“Hopefully most people will go before our item goes up…” Minnie whispered optimistically. While she sounded positively radiant at the thought, she continuously bit the inside of her cheek. It was a nervous habit that Minnie had acquired in childhood and one that Lou was very familiar with.
“I certainly hope so dear,” Lou said, trying his hardest to make shadows of a smile reach his face. But deep down he knew that if he kissed Minnie right now, he would taste blood. He dreaded what would happen if they did not win the auction. Would Minnie storm off to the nursery to cry and lock herself in like last time? Or would she unleash a new form of grief that was even worse? Her emotions controlled her, leaving her to spin out wildly at their command. He tried to shake the thoughts away and focused instead on the bitter war raging between two elderly men for Abigail’s teeth.
They sat and waited through the gastrointestinal section with perfect dignity. However, Mrs. Dryfin had also been silent through the entire auction, which only added to Minnie’s ever-mounting anxiety, her legs now bobbing up and down, shaking the pew.
“Abigail’s eyes. Bright blue, 20/20 vision. Starting at $3,000.”
“$3,000,” cried Minnie, the tension finally breaking and exploding as the competition began. The auctioneer acknowledged the bid with a wave of his hand.
“4,000,” Mrs. Dryfin said loftily as if it mattered not if she won.
“$5,000,” Minnie called out immediately, baring her teeth like a wolf.
“$6,000.” Mrs. Dryfin countered, a smile on her face.
“$10,000,” Minnie screamed, tearing at her hair, “$10,000 dollars for the eyes.”
Mrs. Dryfin laughed, a deep guffaw that shook the funeral home, but she did not bid. The gavel pounded and Minnie and Lou sprinted up to the podium.
“That was the most fun I’ve had in ages!” Mrs. Dryfin cackled with tears running down her withered cheeks, as Minnie gave her check to the auctioneer. “Consider it my baby shower gift to you!” she shouted after them, still laughing between breaths.
Minnie and Lou took the jar containing their precious eyes and stormed out. As they drove back home, they broke into grins. Lou felt giddy knowing that he wouldn’t have to pick up broken pieces of Minnie, basking in her happiness. As they went inside their small apartment they ran straight into the nursery decked with child-friendly pictures of happy bunnies and carefree clouds. The nursery was very standard as far as nurseries go, but it was still lacking a crib. Instead of a frilly and cushioned place for a baby to lie, it held an advanced refrigeration system that the couple had saved up for months to buy. As they placed the eyes in the chamber next to the other organs they had won, Lou assessed it carefully against his checklist.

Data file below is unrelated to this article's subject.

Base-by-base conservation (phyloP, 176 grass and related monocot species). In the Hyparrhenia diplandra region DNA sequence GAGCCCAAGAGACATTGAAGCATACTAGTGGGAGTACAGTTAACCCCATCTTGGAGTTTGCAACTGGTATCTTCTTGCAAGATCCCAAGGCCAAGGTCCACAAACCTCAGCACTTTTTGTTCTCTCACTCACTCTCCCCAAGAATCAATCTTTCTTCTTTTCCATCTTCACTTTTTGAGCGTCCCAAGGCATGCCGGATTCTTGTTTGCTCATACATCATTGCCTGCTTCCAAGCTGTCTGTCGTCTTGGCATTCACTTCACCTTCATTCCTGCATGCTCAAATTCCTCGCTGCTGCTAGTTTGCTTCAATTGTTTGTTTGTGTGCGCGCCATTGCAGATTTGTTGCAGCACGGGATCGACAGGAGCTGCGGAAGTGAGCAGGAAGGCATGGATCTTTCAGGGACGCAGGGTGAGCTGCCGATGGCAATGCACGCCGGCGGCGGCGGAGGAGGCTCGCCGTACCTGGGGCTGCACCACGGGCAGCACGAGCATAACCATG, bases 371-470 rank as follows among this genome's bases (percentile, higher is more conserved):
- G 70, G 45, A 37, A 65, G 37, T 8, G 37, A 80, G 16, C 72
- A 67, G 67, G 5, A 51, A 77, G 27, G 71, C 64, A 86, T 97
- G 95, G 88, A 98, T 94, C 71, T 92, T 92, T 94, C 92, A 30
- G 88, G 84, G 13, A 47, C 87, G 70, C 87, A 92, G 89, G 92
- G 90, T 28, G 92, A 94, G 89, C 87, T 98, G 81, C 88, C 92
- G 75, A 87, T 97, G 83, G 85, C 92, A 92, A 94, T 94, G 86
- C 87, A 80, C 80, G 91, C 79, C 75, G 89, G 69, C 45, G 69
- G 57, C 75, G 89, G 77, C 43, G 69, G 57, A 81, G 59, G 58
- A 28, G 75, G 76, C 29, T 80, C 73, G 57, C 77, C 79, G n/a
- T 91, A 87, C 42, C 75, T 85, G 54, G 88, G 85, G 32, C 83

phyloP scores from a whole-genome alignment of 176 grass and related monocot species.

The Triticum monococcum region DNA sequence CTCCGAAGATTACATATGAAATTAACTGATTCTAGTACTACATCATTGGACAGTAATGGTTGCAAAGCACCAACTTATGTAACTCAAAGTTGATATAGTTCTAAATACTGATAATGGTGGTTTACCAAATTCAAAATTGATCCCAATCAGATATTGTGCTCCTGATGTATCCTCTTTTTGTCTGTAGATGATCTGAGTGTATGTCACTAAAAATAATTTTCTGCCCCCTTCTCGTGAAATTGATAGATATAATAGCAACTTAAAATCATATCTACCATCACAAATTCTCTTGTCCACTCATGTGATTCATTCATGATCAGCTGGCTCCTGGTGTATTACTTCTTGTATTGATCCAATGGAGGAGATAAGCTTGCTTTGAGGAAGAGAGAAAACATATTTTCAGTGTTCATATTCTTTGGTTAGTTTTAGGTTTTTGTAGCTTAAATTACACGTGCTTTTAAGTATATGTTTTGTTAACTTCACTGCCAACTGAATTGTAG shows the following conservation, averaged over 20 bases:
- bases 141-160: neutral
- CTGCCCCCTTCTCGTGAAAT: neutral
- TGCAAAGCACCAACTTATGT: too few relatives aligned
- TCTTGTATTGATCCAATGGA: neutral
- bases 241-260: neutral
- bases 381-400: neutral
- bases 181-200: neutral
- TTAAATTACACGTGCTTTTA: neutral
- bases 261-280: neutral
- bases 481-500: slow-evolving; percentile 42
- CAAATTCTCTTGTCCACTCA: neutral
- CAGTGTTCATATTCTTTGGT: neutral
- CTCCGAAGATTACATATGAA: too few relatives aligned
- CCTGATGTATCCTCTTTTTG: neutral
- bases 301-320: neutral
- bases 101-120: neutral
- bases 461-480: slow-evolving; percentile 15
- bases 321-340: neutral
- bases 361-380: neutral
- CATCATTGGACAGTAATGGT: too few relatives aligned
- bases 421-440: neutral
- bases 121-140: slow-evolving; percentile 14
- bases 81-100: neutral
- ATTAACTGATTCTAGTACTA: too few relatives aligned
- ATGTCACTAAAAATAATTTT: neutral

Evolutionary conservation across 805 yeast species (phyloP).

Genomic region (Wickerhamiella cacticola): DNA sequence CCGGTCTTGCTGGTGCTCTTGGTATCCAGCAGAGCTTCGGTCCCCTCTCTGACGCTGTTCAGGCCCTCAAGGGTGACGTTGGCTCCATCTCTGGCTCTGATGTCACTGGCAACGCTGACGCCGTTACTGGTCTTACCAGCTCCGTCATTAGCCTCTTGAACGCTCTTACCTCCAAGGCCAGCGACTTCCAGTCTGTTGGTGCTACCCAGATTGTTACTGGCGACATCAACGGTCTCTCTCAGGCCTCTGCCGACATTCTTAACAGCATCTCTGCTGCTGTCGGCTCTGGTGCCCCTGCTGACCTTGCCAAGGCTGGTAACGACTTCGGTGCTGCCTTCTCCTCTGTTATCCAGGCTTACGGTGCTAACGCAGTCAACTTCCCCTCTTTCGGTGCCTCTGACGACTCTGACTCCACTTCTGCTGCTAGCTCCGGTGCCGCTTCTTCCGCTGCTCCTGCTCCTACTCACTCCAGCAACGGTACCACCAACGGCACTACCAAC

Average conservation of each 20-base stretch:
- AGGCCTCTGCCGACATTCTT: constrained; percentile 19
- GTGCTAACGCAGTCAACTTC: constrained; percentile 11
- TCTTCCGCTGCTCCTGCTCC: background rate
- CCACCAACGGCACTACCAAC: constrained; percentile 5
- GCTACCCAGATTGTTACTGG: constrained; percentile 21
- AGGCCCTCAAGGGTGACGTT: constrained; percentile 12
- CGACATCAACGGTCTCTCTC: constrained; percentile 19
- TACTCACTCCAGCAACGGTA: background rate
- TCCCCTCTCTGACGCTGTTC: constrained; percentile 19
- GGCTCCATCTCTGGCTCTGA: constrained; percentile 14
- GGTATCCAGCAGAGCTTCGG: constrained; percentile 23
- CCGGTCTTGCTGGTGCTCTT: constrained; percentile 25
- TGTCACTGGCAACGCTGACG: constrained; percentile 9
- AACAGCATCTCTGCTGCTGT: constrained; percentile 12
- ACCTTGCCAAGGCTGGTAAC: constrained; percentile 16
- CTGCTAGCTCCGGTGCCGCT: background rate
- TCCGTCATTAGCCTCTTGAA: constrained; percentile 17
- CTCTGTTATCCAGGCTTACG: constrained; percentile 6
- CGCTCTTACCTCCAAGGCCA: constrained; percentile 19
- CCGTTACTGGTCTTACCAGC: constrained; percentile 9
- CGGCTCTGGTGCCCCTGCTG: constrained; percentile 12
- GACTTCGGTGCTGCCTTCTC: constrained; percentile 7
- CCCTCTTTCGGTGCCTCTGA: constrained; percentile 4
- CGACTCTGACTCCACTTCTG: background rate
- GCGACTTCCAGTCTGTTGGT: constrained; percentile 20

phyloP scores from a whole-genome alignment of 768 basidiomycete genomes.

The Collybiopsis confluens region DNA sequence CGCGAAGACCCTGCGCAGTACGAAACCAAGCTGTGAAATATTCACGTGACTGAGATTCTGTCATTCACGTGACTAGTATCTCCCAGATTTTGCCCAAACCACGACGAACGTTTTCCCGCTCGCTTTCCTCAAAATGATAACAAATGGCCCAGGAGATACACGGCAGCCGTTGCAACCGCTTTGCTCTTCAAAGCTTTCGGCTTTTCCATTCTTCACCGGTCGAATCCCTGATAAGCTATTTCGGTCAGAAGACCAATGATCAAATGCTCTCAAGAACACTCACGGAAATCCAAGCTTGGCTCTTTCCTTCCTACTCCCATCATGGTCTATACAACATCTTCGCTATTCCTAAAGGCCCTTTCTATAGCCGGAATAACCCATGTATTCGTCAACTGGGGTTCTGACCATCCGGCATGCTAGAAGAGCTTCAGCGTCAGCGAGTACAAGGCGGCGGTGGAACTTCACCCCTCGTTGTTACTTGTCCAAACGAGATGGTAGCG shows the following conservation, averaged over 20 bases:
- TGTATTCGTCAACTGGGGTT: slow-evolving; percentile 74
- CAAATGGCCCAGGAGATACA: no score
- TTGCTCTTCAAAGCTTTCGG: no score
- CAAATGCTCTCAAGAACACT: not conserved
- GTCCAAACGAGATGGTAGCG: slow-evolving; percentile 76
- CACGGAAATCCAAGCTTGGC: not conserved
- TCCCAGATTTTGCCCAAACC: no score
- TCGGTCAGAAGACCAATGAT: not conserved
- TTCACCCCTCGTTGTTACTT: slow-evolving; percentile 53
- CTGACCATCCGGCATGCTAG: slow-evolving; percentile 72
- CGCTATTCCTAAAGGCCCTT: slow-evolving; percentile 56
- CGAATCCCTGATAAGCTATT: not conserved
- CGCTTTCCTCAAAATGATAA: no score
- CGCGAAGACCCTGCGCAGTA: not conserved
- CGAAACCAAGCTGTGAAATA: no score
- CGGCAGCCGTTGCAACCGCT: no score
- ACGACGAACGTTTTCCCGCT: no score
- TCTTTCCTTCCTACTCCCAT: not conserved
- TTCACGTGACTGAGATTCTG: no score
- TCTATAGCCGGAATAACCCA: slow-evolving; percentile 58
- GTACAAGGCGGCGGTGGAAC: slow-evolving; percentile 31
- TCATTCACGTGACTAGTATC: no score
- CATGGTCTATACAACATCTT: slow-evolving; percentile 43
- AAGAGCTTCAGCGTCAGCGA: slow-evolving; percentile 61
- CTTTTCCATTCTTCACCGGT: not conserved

“Minnie, I think we’re ready to build our baby.”
Minnie clasped her hands together in joy and kissed Lou with a passion that had been missing since the doctor told Minnie she would never have children.
“I told you it would be fine, I told you,” Lou kept repeating as Minnie hugged him fiercely.
“Let’s call a surgeon now! We have so much to do!”
The couple flew into action, Lou called up the best surgeon he knew as Minnie prepped the baby’s parts in their traveling containers. In between all the rushing and packing Minnie went up to Lou, her eyes sparkling with tears and said, “You’re going to be a father Lou.”
Fatherhood had always been a distant dream, but with Minnie’s condition, Lou accepted long ago that it may never happen. In their yearlong scavenger hunt for body parts he never really thought they could gather everything that they needed. Panic filled his chest and suddenly the walls felt incredibly intrusive to his personal space. He spent so long planning for this that he had never realized that he wasn’t ready.
Minnie had packed almost all the parts.
And Lou was not ready.
He ran to the nursery and looked into the refrigeration unit. Sitting inside were the pancreas and heart floating in the blue-tinged goo that kept them fresh. So much money. So many hours sitting in funeral parlors, waiting to pounce on the grief of one poor family after another.
Without thinking, Lou plunged his hands in and grabbed the heart. He whirled around and forcibly pushed his own feet out from under him. He hit the ground hard and welcomed the pain, and the heart connected with the tile in a spectacular display of fluid and glass.
The sound of breaking glass reached Minnie’s ears and her heart seemed to fall along with the baby’s. Where Minnie’s reached the pit of her stomach, the baby’s met the floor.
Olivia Germann is a 23-year-old writer from Chicago, currently residing in Indiana as a youth librarian. She is a queer artist, choosing to spread her work across genres and platforms. At present, she is an MFA student at National University and has been previously published by TweetLit, Burnt Pine Magazine, and Bridge: The Bluffton University Literary Journal among others with upcoming work soon to be featured in Helen Literary Journal. It is her goal is to make her art accessible and expressible both on and off of the page for all audiences.